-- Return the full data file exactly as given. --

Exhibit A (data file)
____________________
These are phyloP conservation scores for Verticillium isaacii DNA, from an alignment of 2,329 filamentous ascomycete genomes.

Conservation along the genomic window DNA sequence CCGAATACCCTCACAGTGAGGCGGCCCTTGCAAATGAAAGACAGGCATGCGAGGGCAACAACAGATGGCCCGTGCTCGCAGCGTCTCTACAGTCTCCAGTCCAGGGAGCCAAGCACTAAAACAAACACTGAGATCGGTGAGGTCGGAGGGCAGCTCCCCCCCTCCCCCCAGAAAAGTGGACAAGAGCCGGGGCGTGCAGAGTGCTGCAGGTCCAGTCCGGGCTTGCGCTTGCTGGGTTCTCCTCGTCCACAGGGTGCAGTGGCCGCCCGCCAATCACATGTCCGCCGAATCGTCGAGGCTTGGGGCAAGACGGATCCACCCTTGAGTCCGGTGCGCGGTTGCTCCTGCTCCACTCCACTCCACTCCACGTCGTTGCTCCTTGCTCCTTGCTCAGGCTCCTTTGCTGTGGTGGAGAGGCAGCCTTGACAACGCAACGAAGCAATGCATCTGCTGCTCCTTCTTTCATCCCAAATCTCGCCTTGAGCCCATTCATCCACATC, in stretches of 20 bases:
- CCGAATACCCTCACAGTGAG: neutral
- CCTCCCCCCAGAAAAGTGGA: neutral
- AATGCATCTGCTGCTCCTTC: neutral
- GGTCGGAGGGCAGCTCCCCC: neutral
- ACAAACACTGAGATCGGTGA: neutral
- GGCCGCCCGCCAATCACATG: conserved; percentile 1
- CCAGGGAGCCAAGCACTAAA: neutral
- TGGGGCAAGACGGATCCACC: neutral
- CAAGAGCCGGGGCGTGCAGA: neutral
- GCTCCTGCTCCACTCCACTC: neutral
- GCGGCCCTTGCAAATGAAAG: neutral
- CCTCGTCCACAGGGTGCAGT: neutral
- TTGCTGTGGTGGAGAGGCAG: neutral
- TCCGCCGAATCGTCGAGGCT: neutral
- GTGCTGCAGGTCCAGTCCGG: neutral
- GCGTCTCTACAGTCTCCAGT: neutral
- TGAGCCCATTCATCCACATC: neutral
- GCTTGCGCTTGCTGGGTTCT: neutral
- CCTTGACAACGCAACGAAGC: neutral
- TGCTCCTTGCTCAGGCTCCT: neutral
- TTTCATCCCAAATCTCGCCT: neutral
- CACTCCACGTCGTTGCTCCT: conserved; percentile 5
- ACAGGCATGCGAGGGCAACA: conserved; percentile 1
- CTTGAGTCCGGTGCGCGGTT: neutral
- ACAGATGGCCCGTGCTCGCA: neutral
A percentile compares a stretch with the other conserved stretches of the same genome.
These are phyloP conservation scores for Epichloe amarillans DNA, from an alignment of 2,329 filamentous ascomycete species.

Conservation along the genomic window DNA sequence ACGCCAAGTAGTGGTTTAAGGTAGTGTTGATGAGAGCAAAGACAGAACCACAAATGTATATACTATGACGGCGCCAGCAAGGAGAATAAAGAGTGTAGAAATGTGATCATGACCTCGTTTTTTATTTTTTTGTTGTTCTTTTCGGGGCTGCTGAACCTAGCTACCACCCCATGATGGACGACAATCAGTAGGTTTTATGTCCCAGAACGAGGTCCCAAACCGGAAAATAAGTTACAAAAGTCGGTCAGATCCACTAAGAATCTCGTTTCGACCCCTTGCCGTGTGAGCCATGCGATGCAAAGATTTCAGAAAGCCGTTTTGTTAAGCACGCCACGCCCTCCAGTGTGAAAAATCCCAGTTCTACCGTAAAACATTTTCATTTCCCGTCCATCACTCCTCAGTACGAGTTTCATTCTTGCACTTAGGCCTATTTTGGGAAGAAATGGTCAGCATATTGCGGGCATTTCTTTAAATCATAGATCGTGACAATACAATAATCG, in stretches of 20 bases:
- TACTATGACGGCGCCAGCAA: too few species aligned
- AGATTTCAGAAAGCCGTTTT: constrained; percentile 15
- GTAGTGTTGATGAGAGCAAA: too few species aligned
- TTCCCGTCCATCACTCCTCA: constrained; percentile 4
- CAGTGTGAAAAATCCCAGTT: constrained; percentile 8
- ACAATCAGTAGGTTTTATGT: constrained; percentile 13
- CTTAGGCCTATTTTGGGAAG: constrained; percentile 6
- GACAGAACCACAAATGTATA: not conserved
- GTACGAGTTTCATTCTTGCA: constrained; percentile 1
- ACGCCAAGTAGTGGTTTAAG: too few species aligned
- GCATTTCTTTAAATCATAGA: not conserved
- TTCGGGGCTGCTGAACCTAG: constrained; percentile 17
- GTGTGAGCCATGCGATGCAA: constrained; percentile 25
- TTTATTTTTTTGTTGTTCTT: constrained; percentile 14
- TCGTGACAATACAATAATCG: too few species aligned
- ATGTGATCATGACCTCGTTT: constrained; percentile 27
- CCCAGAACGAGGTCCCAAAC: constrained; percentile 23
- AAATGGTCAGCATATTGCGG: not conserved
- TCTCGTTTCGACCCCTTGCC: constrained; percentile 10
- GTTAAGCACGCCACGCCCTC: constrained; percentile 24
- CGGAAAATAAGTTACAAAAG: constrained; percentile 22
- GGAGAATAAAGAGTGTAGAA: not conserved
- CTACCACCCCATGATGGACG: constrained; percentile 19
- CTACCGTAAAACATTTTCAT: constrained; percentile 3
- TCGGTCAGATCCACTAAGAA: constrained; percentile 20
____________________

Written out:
These are phyloP conservation scores for Verticillium isaacii DNA, from an alignment of 2,329 filamentous ascomycete genomes.

Conservation along the genomic window DNA sequence CCGAATACCCTCACAGTGAGGCGGCCCTTGCAAATGAAAGACAGGCATGCGAGGGCAACAACAGATGGCCCGTGCTCGCAGCGTCTCTACAGTCTCCAGTCCAGGGAGCCAAGCACTAAAACAAACACTGAGATCGGTGAGGTCGGAGGGCAGCTCCCCCCCTCCCCCCAGAAAAGTGGACAAGAGCCGGGGCGTGCAGAGTGCTGCAGGTCCAGTCCGGGCTTGCGCTTGCTGGGTTCTCCTCGTCCACAGGGTGCAGTGGCCGCCCGCCAATCACATGTCCGCCGAATCGTCGAGGCTTGGGGCAAGACGGATCCACCCTTGAGTCCGGTGCGCGGTTGCTCCTGCTCCACTCCACTCCACTCCACGTCGTTGCTCCTTGCTCCTTGCTCAGGCTCCTTTGCTGTGGTGGAGAGGCAGCCTTGACAACGCAACGAAGCAATGCATCTGCTGCTCCTTCTTTCATCCCAAATCTCGCCTTGAGCCCATTCATCCACATC, in stretches of 20 bases:
- CCGAATACCCTCACAGTGAG: neutral
- CCTCCCCCCAGAAAAGTGGA: neutral
- AATGCATCTGCTGCTCCTTC: neutral
- GGTCGGAGGGCAGCTCCCCC: neutral
- ACAAACACTGAGATCGGTGA: neutral
- GGCCGCCCGCCAATCACATG: conserved; percentile 1
- CCAGGGAGCCAAGCACTAAA: neutral
- TGGGGCAAGACGGATCCACC: neutral
- CAAGAGCCGGGGCGTGCAGA: neutral
- GCTCCTGCTCCACTCCACTC: neutral
- GCGGCCCTTGCAAATGAAAG: neutral
- CCTCGTCCACAGGGTGCAGT: neutral
- TTGCTGTGGTGGAGAGGCAG: neutral
- TCCGCCGAATCGTCGAGGCT: neutral
- GTGCTGCAGGTCCAGTCCGG: neutral
- GCGTCTCTACAGTCTCCAGT: neutral
- TGAGCCCATTCATCCACATC: neutral
- GCTTGCGCTTGCTGGGTTCT: neutral
- CCTTGACAACGCAACGAAGC: neutral
- TGCTCCTTGCTCAGGCTCCT: neutral
- TTTCATCCCAAATCTCGCCT: neutral
- CACTCCACGTCGTTGCTCCT: conserved; percentile 5
- ACAGGCATGCGAGGGCAACA: conserved; percentile 1
- CTTGAGTCCGGTGCGCGGTT: neutral
- ACAGATGGCCCGTGCTCGCA: neutral
A percentile compares a stretch with the other conserved stretches of the same genome.
These are phyloP conservation scores for Epichloe amarillans DNA, from an alignment of 2,329 filamentous ascomycete species.

Conservation along the genomic window DNA sequence ACGCCAAGTAGTGGTTTAAGGTAGTGTTGATGAGAGCAAAGACAGAACCACAAATGTATATACTATGACGGCGCCAGCAAGGAGAATAAAGAGTGTAGAAATGTGATCATGACCTCGTTTTTTATTTTTTTGTTGTTCTTTTCGGGGCTGCTGAACCTAGCTACCACCCCATGATGGACGACAATCAGTAGGTTTTATGTCCCAGAACGAGGTCCCAAACCGGAAAATAAGTTACAAAAGTCGGTCAGATCCACTAAGAATCTCGTTTCGACCCCTTGCCGTGTGAGCCATGCGATGCAAAGATTTCAGAAAGCCGTTTTGTTAAGCACGCCACGCCCTCCAGTGTGAAAAATCCCAGTTCTACCGTAAAACATTTTCATTTCCCGTCCATCACTCCTCAGTACGAGTTTCATTCTTGCACTTAGGCCTATTTTGGGAAGAAATGGTCAGCATATTGCGGGCATTTCTTTAAATCATAGATCGTGACAATACAATAATCG, in stretches of 20 bases:
- TACTATGACGGCGCCAGCAA: too few species aligned
- AGATTTCAGAAAGCCGTTTT: constrained; percentile 15
- GTAGTGTTGATGAGAGCAAA: too few species aligned
- TTCCCGTCCATCACTCCTCA: constrained; percentile 4
- CAGTGTGAAAAATCCCAGTT: constrained; percentile 8
- ACAATCAGTAGGTTTTATGT: constrained; percentile 13
- CTTAGGCCTATTTTGGGAAG: constrained; percentile 6
- GACAGAACCACAAATGTATA: not conserved
- GTACGAGTTTCATTCTTGCA: constrained; percentile 1
- ACGCCAAGTAGTGGTTTAAG: too few species aligned
- GCATTTCTTTAAATCATAGA: not conserved
- TTCGGGGCTGCTGAACCTAG: constrained; percentile 17
- GTGTGAGCCATGCGATGCAA: constrained; percentile 25
- TTTATTTTTTTGTTGTTCTT: constrained; percentile 14
- TCGTGACAATACAATAATCG: too few species aligned
- ATGTGATCATGACCTCGTTT: constrained; percentile 27
- CCCAGAACGAGGTCCCAAAC: constrained; percentile 23
- AAATGGTCAGCATATTGCGG: not conserved
- TCTCGTTTCGACCCCTTGCC: constrained; percentile 10
- GTTAAGCACGCCACGCCCTC: constrained; percentile 24
- CGGAAAATAAGTTACAAAAG: constrained; percentile 22
- GGAGAATAAAGAGTGTAGAA: not conserved
- CTACCACCCCATGATGGACG: constrained; percentile 19
- CTACCGTAAAACATTTTCAT: constrained; percentile 3
- TCGGTCAGATCCACTAAGAA: constrained; percentile 20